Finally, a win for Hufflepuff!

The story of the Boy Wizard has taken the world by storm across literature, movies, large ranges of merchandise and even now a play which opened last season on the West End. But while this franchise has taken readers on an exploration through many magical lands, there is one significant question about the Hogwarts experience that it failed to answer. What was it like for all the other students of Hogwarts during the time of Harry Potter? Enter Puffs.

Puffs

Of the four Hogwarts houses, Hufflepuff are known as the most inclusive house. They value hard work, loyalty, dedication and fair play . . . rather than looking for a particular aptitude in their members. This means that Hufflepuffs often end up being a frequently maligned, yet endlessly positive group of people. And it’s these people’s perspective which is chosen to retell the well-known story of Harry Potter in Puffs.

Puffs takes the audience on a two hour journey through all seven Harry Potter books but from the perspective of a house who really only got a proper look in when Cedric Diggory was selected to compete in the Triwizard Tournament against Harry Pottery himself. And we all know how that turned out. But despite the death of their most talented student, this Hufflepuff experience is roll-in-the-aisles hilarious.

Matt Cox, the writer behind this new play, has done an incredible job of pulling together the most comedy-ready moments from across the franchise and making comedy out of some of the series’ most serious scenes. Some of the highlights include how they have brought to life the changing of Dumbledore actors from the movie, the new take on the traditional Sorting Hat, the endless slew of Defence Against the Dark Arts teachers, Cedric Diggory’s Triwizard Tournament bathroom scene (unseen in the books) and the characterization of Harry, Ron and Hermione the few times they appear on stage. Especially Ron. It’s hard to wash that memory from your head.

But this clever writing is only enhanced by being placed into the hands of some hilarious comedic actors who are tasked with bringing it to life using only a series of unexpected, household props.

The story largely centres around Ryan Hawke who plays Wayne – a student who begins his Hogwarts education the same year as Harry. It’s a tough role to play, being the central character in the same Harry Potter universe we know and love. But he manages to win the audience over into the Hufflepuff house despite often being thwarted by or the victim of one of Harry’s storylines – and is the only character who finally tires of aspiring to third place (knowing that Gryffindor and Slytherin will always take the focus). Special shout out also to Eva Seymour who plays the surly Megan and feels much more akin to her Slytherin brethren than the ever-positive Hufflepuffs, as well as Daniel Cosgrove who plays the complete opposite end of the scale as the stereotypical Hufflepuff, J. Finch.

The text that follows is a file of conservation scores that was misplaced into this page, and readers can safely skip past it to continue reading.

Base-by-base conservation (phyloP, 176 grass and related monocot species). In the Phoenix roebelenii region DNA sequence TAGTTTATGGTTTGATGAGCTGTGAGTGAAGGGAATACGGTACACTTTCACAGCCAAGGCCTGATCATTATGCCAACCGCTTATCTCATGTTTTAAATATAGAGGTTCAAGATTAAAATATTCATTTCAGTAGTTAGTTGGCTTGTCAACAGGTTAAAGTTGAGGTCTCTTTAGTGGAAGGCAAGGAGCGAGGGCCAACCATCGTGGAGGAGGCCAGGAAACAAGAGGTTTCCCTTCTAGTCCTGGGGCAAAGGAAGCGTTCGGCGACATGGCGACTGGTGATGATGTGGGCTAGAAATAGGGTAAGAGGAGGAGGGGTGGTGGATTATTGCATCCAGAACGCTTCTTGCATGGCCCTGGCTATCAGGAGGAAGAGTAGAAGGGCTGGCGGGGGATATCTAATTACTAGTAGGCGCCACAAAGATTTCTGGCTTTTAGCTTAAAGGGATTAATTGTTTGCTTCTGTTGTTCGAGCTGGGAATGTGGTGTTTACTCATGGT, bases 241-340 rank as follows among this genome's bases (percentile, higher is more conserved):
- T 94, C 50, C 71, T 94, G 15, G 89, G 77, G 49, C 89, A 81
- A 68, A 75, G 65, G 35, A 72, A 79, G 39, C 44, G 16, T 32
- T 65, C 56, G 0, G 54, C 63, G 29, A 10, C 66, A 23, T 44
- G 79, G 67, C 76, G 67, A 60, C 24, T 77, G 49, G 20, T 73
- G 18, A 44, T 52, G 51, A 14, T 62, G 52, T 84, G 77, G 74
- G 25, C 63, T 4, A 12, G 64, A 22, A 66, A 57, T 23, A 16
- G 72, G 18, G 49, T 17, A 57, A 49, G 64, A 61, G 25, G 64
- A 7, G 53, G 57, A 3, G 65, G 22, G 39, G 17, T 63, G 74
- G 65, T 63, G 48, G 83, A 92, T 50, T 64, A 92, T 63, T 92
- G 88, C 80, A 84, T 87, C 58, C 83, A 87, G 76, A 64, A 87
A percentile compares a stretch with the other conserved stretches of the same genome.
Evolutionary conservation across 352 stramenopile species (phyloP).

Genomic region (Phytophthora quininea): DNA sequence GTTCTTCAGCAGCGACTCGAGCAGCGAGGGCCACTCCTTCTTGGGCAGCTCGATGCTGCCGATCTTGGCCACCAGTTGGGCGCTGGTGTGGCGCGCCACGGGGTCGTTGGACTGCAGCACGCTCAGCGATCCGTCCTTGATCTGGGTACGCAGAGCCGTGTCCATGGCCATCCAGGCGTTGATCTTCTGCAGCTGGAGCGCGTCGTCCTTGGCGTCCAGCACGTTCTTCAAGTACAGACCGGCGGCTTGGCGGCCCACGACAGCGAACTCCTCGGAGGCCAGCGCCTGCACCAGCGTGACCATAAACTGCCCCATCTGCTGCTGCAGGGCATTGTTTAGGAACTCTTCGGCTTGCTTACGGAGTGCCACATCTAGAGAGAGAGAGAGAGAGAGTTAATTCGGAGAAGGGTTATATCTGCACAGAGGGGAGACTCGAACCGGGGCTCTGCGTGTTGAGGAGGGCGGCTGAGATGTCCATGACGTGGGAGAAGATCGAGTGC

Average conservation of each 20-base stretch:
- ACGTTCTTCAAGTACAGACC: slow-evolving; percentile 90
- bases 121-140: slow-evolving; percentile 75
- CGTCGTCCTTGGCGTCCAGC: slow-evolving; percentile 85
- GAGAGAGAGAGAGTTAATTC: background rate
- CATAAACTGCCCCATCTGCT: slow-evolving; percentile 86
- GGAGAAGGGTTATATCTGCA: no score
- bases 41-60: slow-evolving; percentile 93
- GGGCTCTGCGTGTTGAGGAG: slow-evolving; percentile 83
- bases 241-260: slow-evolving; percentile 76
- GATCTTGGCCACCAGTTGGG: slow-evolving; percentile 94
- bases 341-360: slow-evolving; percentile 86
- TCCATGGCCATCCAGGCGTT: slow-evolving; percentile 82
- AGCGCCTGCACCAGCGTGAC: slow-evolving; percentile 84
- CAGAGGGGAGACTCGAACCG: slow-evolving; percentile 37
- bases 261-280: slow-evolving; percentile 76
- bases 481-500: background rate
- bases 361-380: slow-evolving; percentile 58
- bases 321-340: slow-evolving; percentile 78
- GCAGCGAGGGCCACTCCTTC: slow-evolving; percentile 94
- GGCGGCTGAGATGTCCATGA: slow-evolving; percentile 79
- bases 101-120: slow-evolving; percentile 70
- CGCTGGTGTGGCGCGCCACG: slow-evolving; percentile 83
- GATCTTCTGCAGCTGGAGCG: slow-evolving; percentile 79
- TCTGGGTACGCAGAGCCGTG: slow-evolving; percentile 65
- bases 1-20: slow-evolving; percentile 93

Featured amongst this cast is star of Wicked, Grease, Legally Blonde and Ghost, Rob Mills playing both Cedric Diggory and a late Act 2 appearance as He Who Must Not Be Named as well. In a role unlike a lot of the others he has been fortunate to play, Rob Mills shines when finally given the opportunity to really stretch his comedic muscle. His ever hopeful Cedric Diggory is one of the show’s highlights – despite the fact that the whole audience knows how that story is going to end – and his Voldemort turn is quite an unexpected direction for the Dark Lord but he manages to captivate the audience with his impersonation of a character who we really shouldn’t be laughing at.

The final highlight of the night actually exists outside the play. Most of the props at the actors’ disposal are common, everyday items which adds to the hilarity of the story that is being told. And the production designers have taken this idea into the theatre decorating the walls and surrounds with items that aren’t actually very magical but manage to engulf the audience into their own Hogwarts experience. Not only does this allow the actors to move freely from the stage into the audience without leaving their world, but it allows the audience to embrace this truly fictional world from the second they enter.

Puffs is must-see night of Melbourne theatre that truly highlights a lot of comedy misses in J.K. Rowling’s original texts – who would have thought that the Hogwarts journey could actually be a comedy?

Running at the Alex Theatre, St. Kilda for strictly limited season until July 8, Puffs will certainly sell out once word gets around about this hilarious production. Book your tickets now before they all disappear at www.ticketek.com.au

(Note: This magical production is not suitable for all young wizards and wizardesses. Evening performances are recommended for ages 15+ with some new family friendly Puffs matinees on Saturdays at 2pm and Sundays at 1pm suitable for ages 8+. They’ve kept the curses but removed the curse words!)

 

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